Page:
The object of true religion is to cast the self out of the human heart and to set God in the vacant place.

I. There are three things that are insufficient to achieve the purpose, although they certainly seem to point in the direction of it. They are—

( a) The tendency to worship, which may be said to be innate in all men.

( b) The sense of duty, which is very strong in some.

( c) The inclination to aim at a lofty standard of excellence or of capability, which is characteristic of not a few.

These three things are well, so far as they go. They may lead on to higher results; but at the same time they may not. We may be religious—you know what I mean—and we may be anxious to fulfil our duty, and we may honestly strive to be better than we are; and yet the tendency which makes a man’s self the very pivot and centre of his whole existence may remain in us, with all its vitality, as strong and as unimpaired as ever.

II. We need the introduction of another influence, which shall assume the leadership and revolutionise our whole being—and that influence is the influence of love. And here it is that Christianity comes in. Christianity is the only religion on the face of the earth that works by love, that uses as its chief instrumentality the love of God for man.

III. We all know what ruling passions are.—One man lives for art—it is his thought night and day: the vision of beauty floats continually before him, and everything about him is drawn in that particular direction. Another, with an equally passionate fervour, lives for gold: for gold he rises early, and late takes rest, and eats the bread of carefulness. A third for something else. But the ruling passion of St. Paul is to follow Christ, to imitate Christ, to spend and be spent in the service of Christ; and most willingly and joyfully would the Apostle lay down his life, if only by so doing the cause of his Divine Master should be to any extent advanced in the world. And such, although on a lower level, and at a humble distance, is the feeling of every one who is born again of the Spirit and made a new creature in Jesus Christ. The man is animated by a new nature. He has, as it were, gone out of himself and become the property of another; and he is proud to be able to say, ‘I am a bondservant of the Lord Jesus Christ.’

—Rev. Prebendary Gordon Calthrop.


‘There are limits to the human affection. The mightiest and most enduring of all human loves is that of a mother for her child; and yet even that may be worn out by a long persistent course of vice and rebellion and ingratitude. It is not so with Christ. His love for us is patient, and never tires. We cannot quench it by our unworthiness. It still rises above our sin. “Having loved His own, He loved them to the end.” And there are limits to the self-sacrifice involved in the human affection. You may do much for a person you love: you may surrender comfort, property, position, credit—almost everything that belongs to you—for his sake; but you may stop short at the point of the surrender of life. It was not so with Christ. He went the whole length. He did not merely give up what belonged to Him, He gave Himself.’

Verse 15


‘He died for all, that they which live should not henceforth live unto themselves, but unto Him Which died for them, and rose again.’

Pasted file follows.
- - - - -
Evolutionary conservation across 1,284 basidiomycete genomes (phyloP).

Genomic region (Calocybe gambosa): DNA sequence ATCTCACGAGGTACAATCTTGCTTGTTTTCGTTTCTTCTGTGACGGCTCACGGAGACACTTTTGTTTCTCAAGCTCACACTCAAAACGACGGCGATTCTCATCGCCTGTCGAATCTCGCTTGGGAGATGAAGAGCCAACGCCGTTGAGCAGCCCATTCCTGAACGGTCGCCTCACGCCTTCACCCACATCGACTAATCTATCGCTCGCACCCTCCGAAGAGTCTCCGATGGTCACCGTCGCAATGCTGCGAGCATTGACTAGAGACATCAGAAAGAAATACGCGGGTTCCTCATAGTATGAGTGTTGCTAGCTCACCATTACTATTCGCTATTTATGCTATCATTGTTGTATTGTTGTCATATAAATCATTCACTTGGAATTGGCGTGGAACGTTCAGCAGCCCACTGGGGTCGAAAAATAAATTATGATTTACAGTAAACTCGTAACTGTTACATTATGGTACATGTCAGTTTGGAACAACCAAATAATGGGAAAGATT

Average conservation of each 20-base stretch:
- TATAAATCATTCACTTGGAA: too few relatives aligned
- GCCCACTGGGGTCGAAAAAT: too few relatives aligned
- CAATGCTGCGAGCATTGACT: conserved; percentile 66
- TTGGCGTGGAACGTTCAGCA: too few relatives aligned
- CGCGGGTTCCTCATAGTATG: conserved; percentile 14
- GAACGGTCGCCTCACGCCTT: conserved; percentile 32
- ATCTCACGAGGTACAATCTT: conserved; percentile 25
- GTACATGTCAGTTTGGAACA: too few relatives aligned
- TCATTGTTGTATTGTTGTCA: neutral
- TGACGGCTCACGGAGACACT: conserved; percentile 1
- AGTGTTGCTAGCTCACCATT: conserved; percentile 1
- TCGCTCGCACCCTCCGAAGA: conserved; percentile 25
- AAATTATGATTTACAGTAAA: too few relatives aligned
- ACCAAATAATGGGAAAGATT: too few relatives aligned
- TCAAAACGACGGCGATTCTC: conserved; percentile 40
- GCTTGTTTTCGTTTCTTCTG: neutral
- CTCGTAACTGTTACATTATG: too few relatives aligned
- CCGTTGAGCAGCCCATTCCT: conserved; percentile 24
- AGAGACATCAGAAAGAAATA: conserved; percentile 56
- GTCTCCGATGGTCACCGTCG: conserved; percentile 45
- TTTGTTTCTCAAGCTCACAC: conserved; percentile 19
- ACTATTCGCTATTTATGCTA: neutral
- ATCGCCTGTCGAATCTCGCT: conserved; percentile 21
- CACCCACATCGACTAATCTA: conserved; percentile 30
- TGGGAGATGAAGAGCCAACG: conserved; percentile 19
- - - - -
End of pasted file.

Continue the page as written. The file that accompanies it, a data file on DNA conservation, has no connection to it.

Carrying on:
2 Corinthians 5:15

Have you ever considered the meaning of life? You say to me, ‘It is a mystery which no man can explain,’ and you are quite right. Of all the wise men that have lived up to the present not one yet has been able to explain to us the mystery of life. We can speak of the power of thought, the gift of speech, and the wonderful gift of action, but we are no nearer explaining the mystery of life.

If God has given to us this wonderful gift of life, then you and I will be held responsible for its use. Around one of two pivots every human life revolves: the one pivot is self and the other pivot is Christ. But true life may be summed up in three short sentences: letting go, taking hold, and keeping hold.

I. There is the letting go.—Before we can live the life we must get rid of certain things, and this, of course, by the power of the Holy Ghost. There must be a letting go. If you have seen a balloon inflated you have seen it floating now to the right and now to the left, and only held down to the earth by a number of small weights in the form of sand-bags. How many a Christian has named the name of Christ, but not departed yet from iniquity! He is kept down by the sand-bags! I do not know what your ‘sandbag’ may be; perhaps it is a quick temper, or it may be that there is a tendency to make merry at the expense of some one who is trying to follow Christ. (It is easy to laugh and scoff at a brother, a professing Christian!) With some it may be that drink is a snare, or it may be lust. I do not know; God only knows our hearts. But every sand-bag must be slipped. It is not till the sand-bags are gone that the balloon rises. Every balloon I see reminds me of those words in the New Testament, ‘Let us lay aside every weight, and the sin which doth so easily beset us … looking unto Jesus the Author and Finisher of our faith.’ It is only thus that we can rise. Now it is for you to say whether you are letting go; you will never make progress in the heavenly journey until you are willing to let go, because until you let go your hands are full of iniquity, and you have to make them clean before you can get hold.

II. There is the taking hold.—When you are free you can make a fresh start and make progress. You say, How can I make progress? You say, How can I take hold? The fingers of the hands which lay hold of God are these, f-a-i-t-h and t-r-u-s-t, and the hands which lay hold of heavenly things lay hold of God. Without them you can make no progress. Lay hold of God. If any man has lost the light, or the power, or the life, lay hold of God afresh to-day. But it will not be your hold of God so much as His hold of you. Nothing comforts me more than this, not that I have chosen God, but that God has chosen me. It is God the Father’s grip of the child, not the child’s grip of the Father, though both are necessary. It is the Father’s grip which means salvation, keeping from falling.